So much nonstop action was becoming tiring, and our plan to retire in the Alentejo region for the night was a welcome respite. The geographic region physically encompasses about 1/3 of the country, and is filled with verdant plains, hinting at centuries-old farming traditions. Its pace is slow.

Évora is a beautifully preserved medieval and Roman town. The enchanting place is dripping in history: 14th-century walls, winding lanes, looming aqueducts, elaborate medieval cathedral and cloisters; the columns of the Templo Romano, and a still-function town square (once the site of events relating to the Inquisition). Not just mired in the past, the city holds an attraction for university students and young families.

We took a fascinating wine production tour at Adega da Cartuxa, which was also paired with delicious olive oil tastings. Although the site is no longer the main production facility for the winery, the tour tells the story of Eugenio de Almeida Foundation, which owns the Cartuxa, and has several social work and ecology projects throughout Évora. The most unique part of the short tour consisted of the “smelling hall” which challenged our olfactory senses, more than our palate.

In Évora proper, we mostly walked. It’s small enough to see everything in a day, with the most intriguing stop being Capela dos Ossos, a small interior chapel located next to the entrance of the Church of St. Francis. Constructed by Franciscan monks in the late 16th century, it’s essentially a room filled with bones. Hundreds of bodies that were exhumed from the city’s graves line the chapel’s walls and are even incorporated into the architectural patterns. Afterward, a nearby nosh at ArtCafé is a must for refreshing snacks, chilled Gaspacho, and midday drinks. We splurged on one night in the Convento do Espinheiro Hotel & Spa, and used their gorgeous pool for the remainder of the day.

The next morning, we had delicious breakfast in the hotel’s restaurant, a converted wine cellar, and headed to Cascais, our final destination. Once a sleepy fisherman’s village, the area is now a vibrant coastal town with boardwalks, a casino (featured in James Bond) nightlight, and high-end shopping. Tired from the rest of the trip, we used our final days to soak up Vitamin D and lay horizontal at The Oitavos’ infinity pool.  We also stuffed ourselves with Tiger Prawns at Mar do Inferno.

Fulfilled, we headed back to Brooklyn at least 6 lbs. heavier and 2 shades more tan. Até mais!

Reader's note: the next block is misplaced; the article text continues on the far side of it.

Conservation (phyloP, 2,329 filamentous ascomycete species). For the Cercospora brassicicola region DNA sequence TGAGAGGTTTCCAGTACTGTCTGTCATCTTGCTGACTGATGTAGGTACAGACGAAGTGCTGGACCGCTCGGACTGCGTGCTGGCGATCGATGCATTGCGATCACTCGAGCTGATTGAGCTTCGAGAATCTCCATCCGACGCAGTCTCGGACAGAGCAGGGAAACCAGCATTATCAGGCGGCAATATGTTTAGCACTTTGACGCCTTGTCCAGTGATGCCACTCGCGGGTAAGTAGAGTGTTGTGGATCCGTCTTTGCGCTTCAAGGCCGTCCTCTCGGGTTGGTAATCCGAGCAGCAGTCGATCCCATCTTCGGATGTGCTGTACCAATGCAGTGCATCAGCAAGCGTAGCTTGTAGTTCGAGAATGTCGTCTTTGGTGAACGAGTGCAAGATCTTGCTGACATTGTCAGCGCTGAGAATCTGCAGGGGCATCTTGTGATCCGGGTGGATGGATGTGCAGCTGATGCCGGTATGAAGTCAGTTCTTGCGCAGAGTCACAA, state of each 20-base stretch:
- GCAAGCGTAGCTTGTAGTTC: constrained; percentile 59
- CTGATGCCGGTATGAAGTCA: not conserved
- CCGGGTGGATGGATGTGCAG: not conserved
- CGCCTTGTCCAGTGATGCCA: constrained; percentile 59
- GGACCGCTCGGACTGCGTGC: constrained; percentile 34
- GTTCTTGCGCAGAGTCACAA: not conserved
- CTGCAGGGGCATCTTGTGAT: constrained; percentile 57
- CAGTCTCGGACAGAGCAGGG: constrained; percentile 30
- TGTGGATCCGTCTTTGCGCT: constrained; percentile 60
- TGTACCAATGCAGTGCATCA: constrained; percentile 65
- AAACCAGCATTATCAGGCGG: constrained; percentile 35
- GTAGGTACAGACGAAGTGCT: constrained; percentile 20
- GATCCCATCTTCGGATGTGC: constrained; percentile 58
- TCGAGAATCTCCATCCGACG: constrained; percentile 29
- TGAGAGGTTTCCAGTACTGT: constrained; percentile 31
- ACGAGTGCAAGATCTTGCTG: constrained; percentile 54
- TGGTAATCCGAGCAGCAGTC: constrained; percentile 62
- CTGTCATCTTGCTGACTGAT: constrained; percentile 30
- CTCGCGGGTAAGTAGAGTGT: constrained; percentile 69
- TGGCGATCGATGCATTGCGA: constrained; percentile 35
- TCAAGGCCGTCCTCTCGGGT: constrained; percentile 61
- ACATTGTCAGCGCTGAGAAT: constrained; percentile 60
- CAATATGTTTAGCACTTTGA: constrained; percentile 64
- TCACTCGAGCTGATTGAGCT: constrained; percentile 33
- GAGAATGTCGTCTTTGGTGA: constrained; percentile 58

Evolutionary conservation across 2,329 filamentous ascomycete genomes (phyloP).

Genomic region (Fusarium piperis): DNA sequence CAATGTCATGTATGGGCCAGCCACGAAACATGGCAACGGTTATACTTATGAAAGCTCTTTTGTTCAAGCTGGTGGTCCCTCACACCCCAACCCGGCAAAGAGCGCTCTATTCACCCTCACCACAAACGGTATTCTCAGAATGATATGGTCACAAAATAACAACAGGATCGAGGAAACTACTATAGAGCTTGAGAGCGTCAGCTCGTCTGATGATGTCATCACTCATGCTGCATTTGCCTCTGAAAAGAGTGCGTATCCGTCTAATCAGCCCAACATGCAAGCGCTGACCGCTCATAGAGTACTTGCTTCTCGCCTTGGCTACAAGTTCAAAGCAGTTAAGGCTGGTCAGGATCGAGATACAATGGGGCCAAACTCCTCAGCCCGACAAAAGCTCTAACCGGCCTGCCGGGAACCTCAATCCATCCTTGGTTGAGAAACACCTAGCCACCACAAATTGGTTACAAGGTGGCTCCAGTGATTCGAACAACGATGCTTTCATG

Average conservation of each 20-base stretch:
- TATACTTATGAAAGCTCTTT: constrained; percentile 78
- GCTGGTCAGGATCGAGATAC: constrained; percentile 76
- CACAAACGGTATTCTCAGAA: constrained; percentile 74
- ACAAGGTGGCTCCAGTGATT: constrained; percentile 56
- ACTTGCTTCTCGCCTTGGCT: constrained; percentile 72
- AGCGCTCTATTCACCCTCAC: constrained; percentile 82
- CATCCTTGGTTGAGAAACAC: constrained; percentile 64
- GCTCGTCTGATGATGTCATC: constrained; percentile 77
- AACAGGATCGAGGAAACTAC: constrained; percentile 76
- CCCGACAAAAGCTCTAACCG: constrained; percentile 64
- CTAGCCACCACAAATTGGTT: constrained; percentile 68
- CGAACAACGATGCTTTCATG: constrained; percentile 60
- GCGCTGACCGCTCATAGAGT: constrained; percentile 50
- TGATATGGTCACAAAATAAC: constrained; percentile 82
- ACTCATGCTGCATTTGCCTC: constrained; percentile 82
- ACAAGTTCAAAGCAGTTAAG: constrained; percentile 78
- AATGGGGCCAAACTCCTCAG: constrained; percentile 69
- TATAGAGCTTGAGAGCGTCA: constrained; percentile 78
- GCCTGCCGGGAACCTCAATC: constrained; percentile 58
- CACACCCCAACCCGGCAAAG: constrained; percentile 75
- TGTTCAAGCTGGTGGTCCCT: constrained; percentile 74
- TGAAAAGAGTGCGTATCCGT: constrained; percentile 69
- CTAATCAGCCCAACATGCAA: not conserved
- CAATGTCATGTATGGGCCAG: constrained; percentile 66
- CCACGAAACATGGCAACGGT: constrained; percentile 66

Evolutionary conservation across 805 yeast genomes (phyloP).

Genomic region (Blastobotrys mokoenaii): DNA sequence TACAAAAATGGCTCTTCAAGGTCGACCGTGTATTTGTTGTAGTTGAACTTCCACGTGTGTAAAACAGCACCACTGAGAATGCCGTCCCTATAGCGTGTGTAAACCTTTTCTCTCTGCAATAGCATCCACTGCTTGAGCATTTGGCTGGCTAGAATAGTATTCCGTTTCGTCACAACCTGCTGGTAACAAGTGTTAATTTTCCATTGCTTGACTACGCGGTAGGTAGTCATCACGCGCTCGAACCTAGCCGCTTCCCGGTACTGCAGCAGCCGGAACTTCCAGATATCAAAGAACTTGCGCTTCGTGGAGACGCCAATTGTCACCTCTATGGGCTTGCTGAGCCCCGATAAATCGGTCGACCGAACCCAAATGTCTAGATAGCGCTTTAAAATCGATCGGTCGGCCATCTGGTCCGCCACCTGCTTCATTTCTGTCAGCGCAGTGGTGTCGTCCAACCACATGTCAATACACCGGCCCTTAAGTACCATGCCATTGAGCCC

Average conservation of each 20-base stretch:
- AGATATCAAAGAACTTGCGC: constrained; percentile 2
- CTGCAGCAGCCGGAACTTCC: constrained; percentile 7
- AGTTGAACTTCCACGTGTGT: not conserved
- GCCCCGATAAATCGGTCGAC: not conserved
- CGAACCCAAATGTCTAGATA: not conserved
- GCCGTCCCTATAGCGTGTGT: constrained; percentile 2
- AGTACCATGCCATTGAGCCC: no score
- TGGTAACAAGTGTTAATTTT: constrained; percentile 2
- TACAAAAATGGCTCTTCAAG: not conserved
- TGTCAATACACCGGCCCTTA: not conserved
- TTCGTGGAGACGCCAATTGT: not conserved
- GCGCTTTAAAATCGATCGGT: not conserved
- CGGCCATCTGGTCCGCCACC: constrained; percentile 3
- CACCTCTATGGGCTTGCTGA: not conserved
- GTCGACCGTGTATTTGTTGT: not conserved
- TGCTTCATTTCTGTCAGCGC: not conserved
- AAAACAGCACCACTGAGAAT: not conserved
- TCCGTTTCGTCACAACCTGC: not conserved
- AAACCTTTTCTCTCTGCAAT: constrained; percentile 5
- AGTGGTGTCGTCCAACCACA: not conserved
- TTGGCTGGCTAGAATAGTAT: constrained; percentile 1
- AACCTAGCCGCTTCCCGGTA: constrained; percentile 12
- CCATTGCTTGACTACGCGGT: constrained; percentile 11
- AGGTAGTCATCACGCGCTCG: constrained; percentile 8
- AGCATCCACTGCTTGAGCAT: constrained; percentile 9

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Thai Food that isn’t Pad Thai

My husband and I just returned from a trip to Thailand and Cambodia. In Thailand, we visited Lampang, Chiang Mai, Doi Inthanon Mountain in Chom Thong District, and the capital city of Bangkok. We literally booked round-trip tickets within a week of watching the Thailand episode of Anthony Bourdain’s Parts Unknown featuring Andy Ricker of Pok Pok fame (even going to his favorite haunts in Chiang Mai). Through tasting preserved fish jerky to morning rice congee to Thai-iced tea to Dtam Som Oo (Thai Pomelo Salad), one constant that is obvious in almost all Thai cuisine are the vibrant colors.

Thailand’s flavor profiles and spices vary greatly in each region: this is due to many factors including palates of its own royal Ayutthaya or Lanna empires to Chinese, Vietnamese, Khmer, Malaysian and Indian influence. Western impact, beginning in 1511 CE with the Portuguese, also brought now common crops like the chili pepper. At Santa Cruz Church on the banks of the Chao Phraya River in Thonburri district, Portuguese influence is apparent.  Narrow, winding passageways meander through the Kudeejeen Portuguese Village where a special bakery remains that conjures treats as they were enjoyed centuries ago.

Common flavors in Thai food come from garlic, galangal (Thai form of ginger), coriander, cilantro, lemongrass, shallots, pepper, and kaffir lime leaves. I could not stop consuming Pandanus (also known as Screwpine!) teas made from pandan leaves,  a tropical plant replete with tons of medicinal benefits.

Some of my favorite dishes and street snacks were the savory green papaya and salted crab salad (som tum pu pla raa), “dry” Kuaytiaw Sukhothai noodles, and the sweet Coconut Rice Pudding Cake with Scallion (kanom krok). As they say in Thai:

เสน่ห์ปลายจวักผัวรักจนตาย – “English version: The way to a man’s heart is through his stomach.” (Meaning: When a wife cooks well the husband will love her until the end of life.)

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Feta, Watermelon and Tomato (End of) Summer Salad

Recipes with watermelon, tomato and feta

The summer I was living in Israel, I ate watermelon sprinkled with tangy, Bulgarian Feta cheese every day. The refreshing summertime combination is a salty, sweet, healthy and re-fueling snack. The dish sometimes gets spiced up with Zaatar, mint, special olive oils, seeds and more. However, the base of feta and watermelon remains the same.

In the USA, particularly in NYC, I find myself a bit more beholden to the whims of a seasonal market. We do not have (fresh) watermelon year round – our peak season is May through September. The savory super-fruit, Pomegranate (which also has roots in the Middle East), tends to have a harvest season that extends from October until December.

Watermelon, Tomato, Pomegranate, Feta Salad

Pining for the warmth of the summer months, and craving a cuisine based in desert terrain, I found myself at a cross-roads between time-of-year and availability of produce. Therefore, I bring you the End of Summer Salad – a mix of middle eastern loves, autumn output, and Mediterranean influences.

Watermelon, Tomato, Pomegranate, Feta Salad


  • 1 Large Watermelon
  • 1 Cup Crumbled Feta Cheese – preferable brined
  • 2 Pints grape tomatoes 
  • ¼ Cup Yuzu Citrus Marinade
  • 2 Tablespoons Oil Oil – I used Round Pond, Italian Varietal, which has a very ripe, slightly spicy and green taste
  • Lemon Flake, flavored sea salt from The Meadow
  • Pomegranate Seeds for sprinkling

Watermelon, Tomato, Pomegranate, Feta Salad

 Bon Appétit OR as they say in Israel – (be’te-avon) בתיאבון!